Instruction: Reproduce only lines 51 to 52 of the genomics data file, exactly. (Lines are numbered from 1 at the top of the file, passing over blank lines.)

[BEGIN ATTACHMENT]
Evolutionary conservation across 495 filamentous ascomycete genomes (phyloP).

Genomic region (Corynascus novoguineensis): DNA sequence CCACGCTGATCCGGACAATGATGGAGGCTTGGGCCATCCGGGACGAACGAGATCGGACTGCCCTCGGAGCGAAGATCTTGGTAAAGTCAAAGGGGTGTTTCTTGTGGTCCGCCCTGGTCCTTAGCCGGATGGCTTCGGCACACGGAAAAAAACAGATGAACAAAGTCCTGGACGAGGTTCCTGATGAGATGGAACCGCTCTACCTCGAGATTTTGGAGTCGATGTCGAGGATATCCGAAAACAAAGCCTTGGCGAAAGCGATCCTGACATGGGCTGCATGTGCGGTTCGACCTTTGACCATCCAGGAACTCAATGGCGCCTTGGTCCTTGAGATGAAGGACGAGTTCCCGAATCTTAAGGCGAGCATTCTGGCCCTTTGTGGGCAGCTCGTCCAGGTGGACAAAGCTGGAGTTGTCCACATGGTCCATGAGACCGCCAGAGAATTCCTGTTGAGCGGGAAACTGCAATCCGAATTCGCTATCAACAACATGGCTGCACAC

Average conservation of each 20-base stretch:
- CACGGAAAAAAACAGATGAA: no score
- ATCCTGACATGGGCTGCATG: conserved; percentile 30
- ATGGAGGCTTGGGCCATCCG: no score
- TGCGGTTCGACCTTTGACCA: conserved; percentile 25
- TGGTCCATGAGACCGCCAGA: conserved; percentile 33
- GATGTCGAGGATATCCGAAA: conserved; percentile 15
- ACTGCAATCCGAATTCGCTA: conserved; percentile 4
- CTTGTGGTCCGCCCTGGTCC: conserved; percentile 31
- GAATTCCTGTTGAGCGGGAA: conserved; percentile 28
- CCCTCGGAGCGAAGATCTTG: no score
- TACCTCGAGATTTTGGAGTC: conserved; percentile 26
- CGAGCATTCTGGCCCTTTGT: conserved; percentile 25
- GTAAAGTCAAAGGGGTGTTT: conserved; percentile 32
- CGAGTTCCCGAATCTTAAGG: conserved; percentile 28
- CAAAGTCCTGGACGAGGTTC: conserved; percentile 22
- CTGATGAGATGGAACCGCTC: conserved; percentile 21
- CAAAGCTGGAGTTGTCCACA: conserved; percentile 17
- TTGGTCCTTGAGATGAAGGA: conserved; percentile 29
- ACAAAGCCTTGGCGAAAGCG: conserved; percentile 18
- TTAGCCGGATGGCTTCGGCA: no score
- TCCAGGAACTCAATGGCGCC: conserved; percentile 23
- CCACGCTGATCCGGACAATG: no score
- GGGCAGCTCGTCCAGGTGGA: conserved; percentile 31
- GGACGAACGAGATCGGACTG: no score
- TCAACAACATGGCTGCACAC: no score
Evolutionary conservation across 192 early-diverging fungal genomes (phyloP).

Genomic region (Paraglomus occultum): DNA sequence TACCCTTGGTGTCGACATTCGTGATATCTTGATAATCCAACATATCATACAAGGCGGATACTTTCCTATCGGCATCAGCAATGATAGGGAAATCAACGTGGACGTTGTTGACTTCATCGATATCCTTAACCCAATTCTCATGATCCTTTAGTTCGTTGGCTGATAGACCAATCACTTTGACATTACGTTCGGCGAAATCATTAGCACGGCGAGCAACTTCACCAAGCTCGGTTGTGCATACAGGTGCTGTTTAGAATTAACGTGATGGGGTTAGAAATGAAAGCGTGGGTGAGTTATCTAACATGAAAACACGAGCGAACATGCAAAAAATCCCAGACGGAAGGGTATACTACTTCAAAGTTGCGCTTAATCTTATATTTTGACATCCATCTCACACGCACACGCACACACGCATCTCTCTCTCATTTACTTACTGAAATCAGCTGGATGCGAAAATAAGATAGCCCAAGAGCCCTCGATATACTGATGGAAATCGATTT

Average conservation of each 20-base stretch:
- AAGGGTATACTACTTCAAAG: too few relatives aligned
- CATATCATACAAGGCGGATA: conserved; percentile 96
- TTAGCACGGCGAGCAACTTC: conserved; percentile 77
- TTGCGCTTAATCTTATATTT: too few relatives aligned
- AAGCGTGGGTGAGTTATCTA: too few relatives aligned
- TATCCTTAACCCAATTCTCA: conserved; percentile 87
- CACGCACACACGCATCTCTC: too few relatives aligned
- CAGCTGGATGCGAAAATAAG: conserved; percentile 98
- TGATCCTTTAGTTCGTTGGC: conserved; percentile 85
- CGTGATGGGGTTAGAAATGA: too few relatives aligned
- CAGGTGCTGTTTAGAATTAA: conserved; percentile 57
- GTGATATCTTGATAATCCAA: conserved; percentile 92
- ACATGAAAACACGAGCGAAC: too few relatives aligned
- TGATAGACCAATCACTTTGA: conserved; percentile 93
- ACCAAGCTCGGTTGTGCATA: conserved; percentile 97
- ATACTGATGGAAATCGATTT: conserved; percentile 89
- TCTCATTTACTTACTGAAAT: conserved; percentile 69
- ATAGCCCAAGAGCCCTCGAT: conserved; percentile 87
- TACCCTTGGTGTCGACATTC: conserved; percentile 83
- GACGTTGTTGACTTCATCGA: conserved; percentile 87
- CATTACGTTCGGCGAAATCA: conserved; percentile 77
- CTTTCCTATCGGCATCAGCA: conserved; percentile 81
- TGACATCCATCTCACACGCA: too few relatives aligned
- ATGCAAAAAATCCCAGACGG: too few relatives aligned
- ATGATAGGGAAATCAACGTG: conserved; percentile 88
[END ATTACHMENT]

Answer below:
- GACGTTGTTGACTTCATCGA: conserved; percentile 87
- CATTACGTTCGGCGAAATCA: conserved; percentile 77